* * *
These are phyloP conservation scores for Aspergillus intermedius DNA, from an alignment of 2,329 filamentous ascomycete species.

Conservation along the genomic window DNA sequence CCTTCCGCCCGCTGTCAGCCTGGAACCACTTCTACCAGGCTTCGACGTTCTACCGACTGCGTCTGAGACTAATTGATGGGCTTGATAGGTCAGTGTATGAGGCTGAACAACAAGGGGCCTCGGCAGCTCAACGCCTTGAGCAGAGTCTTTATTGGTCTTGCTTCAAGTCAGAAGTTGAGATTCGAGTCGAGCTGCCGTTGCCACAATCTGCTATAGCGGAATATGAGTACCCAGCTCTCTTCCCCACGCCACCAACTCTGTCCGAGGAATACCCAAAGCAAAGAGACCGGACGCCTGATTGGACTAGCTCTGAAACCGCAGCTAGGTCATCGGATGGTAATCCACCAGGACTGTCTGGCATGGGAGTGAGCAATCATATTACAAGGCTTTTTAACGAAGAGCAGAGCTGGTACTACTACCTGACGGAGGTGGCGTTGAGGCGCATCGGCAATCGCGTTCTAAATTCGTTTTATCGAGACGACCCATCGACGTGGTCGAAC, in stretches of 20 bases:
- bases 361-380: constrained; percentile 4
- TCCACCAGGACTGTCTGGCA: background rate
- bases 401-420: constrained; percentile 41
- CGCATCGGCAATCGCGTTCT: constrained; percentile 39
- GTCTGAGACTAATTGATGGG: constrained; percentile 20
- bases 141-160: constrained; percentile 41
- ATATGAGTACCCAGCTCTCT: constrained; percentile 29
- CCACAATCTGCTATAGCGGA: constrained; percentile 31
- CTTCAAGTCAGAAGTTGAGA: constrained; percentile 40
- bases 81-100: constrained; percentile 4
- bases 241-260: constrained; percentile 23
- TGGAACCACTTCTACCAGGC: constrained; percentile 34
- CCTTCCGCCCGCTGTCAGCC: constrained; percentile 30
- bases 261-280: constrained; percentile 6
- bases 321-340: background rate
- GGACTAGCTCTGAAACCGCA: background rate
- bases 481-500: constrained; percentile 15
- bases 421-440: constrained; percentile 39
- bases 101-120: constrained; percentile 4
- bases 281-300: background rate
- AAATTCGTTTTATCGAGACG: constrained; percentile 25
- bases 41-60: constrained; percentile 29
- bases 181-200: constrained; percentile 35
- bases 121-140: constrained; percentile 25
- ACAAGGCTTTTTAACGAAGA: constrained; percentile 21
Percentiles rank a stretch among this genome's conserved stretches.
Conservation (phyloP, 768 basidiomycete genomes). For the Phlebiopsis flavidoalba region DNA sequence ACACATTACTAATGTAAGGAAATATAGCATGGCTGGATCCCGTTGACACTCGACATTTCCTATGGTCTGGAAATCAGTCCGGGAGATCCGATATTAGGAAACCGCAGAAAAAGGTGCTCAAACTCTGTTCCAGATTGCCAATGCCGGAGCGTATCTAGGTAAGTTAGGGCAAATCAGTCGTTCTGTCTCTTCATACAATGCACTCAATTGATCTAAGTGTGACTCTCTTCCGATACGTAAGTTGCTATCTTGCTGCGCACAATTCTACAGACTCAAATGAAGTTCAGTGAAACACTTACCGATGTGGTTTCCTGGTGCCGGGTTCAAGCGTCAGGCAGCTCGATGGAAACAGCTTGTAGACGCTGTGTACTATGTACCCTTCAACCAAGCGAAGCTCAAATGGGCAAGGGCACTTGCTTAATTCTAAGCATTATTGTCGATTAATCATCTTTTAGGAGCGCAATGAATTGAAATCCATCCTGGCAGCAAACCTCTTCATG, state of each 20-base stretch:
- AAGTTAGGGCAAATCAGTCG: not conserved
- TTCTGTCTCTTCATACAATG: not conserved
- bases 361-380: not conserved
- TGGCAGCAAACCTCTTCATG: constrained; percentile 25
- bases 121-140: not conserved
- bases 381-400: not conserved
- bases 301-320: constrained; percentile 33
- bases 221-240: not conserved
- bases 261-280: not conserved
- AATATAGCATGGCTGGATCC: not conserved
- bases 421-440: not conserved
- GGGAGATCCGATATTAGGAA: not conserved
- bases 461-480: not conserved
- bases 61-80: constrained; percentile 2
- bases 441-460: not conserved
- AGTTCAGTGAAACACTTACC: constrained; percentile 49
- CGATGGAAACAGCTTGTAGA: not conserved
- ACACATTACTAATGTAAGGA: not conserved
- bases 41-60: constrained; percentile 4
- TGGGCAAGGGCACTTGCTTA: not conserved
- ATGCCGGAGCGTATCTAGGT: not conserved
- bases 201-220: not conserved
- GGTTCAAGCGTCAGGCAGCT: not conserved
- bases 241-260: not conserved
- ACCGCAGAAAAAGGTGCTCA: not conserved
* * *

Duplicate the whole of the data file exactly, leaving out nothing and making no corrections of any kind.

These are phyloP conservation scores for Aspergillus intermedius DNA, from an alignment of 2,329 filamentous ascomycete species.

Conservation along the genomic window DNA sequence CCTTCCGCCCGCTGTCAGCCTGGAACCACTTCTACCAGGCTTCGACGTTCTACCGACTGCGTCTGAGACTAATTGATGGGCTTGATAGGTCAGTGTATGAGGCTGAACAACAAGGGGCCTCGGCAGCTCAACGCCTTGAGCAGAGTCTTTATTGGTCTTGCTTCAAGTCAGAAGTTGAGATTCGAGTCGAGCTGCCGTTGCCACAATCTGCTATAGCGGAATATGAGTACCCAGCTCTCTTCCCCACGCCACCAACTCTGTCCGAGGAATACCCAAAGCAAAGAGACCGGACGCCTGATTGGACTAGCTCTGAAACCGCAGCTAGGTCATCGGATGGTAATCCACCAGGACTGTCTGGCATGGGAGTGAGCAATCATATTACAAGGCTTTTTAACGAAGAGCAGAGCTGGTACTACTACCTGACGGAGGTGGCGTTGAGGCGCATCGGCAATCGCGTTCTAAATTCGTTTTATCGAGACGACCCATCGACGTGGTCGAAC, in stretches of 20 bases:
- bases 361-380: constrained; percentile 4
- TCCACCAGGACTGTCTGGCA: background rate
- bases 401-420: constrained; percentile 41
- CGCATCGGCAATCGCGTTCT: constrained; percentile 39
- GTCTGAGACTAATTGATGGG: constrained; percentile 20
- bases 141-160: constrained; percentile 41
- ATATGAGTACCCAGCTCTCT: constrained; percentile 29
- CCACAATCTGCTATAGCGGA: constrained; percentile 31
- CTTCAAGTCAGAAGTTGAGA: constrained; percentile 40
- bases 81-100: constrained; percentile 4
- bases 241-260: constrained; percentile 23
- TGGAACCACTTCTACCAGGC: constrained; percentile 34
- CCTTCCGCCCGCTGTCAGCC: constrained; percentile 30
- bases 261-280: constrained; percentile 6
- bases 321-340: background rate
- GGACTAGCTCTGAAACCGCA: background rate
- bases 481-500: constrained; percentile 15
- bases 421-440: constrained; percentile 39
- bases 101-120: constrained; percentile 4
- bases 281-300: background rate
- AAATTCGTTTTATCGAGACG: constrained; percentile 25
- bases 41-60: constrained; percentile 29
- bases 181-200: constrained; percentile 35
- bases 121-140: constrained; percentile 25
- ACAAGGCTTTTTAACGAAGA: constrained; percentile 21
Percentiles rank a stretch among this genome's conserved stretches.
Conservation (phyloP, 768 basidiomycete genomes). For the Phlebiopsis flavidoalba region DNA sequence ACACATTACTAATGTAAGGAAATATAGCATGGCTGGATCCCGTTGACACTCGACATTTCCTATGGTCTGGAAATCAGTCCGGGAGATCCGATATTAGGAAACCGCAGAAAAAGGTGCTCAAACTCTGTTCCAGATTGCCAATGCCGGAGCGTATCTAGGTAAGTTAGGGCAAATCAGTCGTTCTGTCTCTTCATACAATGCACTCAATTGATCTAAGTGTGACTCTCTTCCGATACGTAAGTTGCTATCTTGCTGCGCACAATTCTACAGACTCAAATGAAGTTCAGTGAAACACTTACCGATGTGGTTTCCTGGTGCCGGGTTCAAGCGTCAGGCAGCTCGATGGAAACAGCTTGTAGACGCTGTGTACTATGTACCCTTCAACCAAGCGAAGCTCAAATGGGCAAGGGCACTTGCTTAATTCTAAGCATTATTGTCGATTAATCATCTTTTAGGAGCGCAATGAATTGAAATCCATCCTGGCAGCAAACCTCTTCATG, state of each 20-base stretch:
- AAGTTAGGGCAAATCAGTCG: not conserved
- TTCTGTCTCTTCATACAATG: not conserved
- bases 361-380: not conserved
- TGGCAGCAAACCTCTTCATG: constrained; percentile 25
- bases 121-140: not conserved
- bases 381-400: not conserved
- bases 301-320: constrained; percentile 33
- bases 221-240: not conserved
- bases 261-280: not conserved
- AATATAGCATGGCTGGATCC: not conserved
- bases 421-440: not conserved
- GGGAGATCCGATATTAGGAA: not conserved
- bases 461-480: not conserved
- bases 61-80: constrained; percentile 2
- bases 441-460: not conserved
- AGTTCAGTGAAACACTTACC: constrained; percentile 49
- CGATGGAAACAGCTTGTAGA: not conserved
- ACACATTACTAATGTAAGGA: not conserved
- bases 41-60: constrained; percentile 4
- TGGGCAAGGGCACTTGCTTA: not conserved
- ATGCCGGAGCGTATCTAGGT: not conserved
- bases 201-220: not conserved
- GGTTCAAGCGTCAGGCAGCT: not conserved
- bases 241-260: not conserved
- ACCGCAGAAAAAGGTGCTCA: not conserved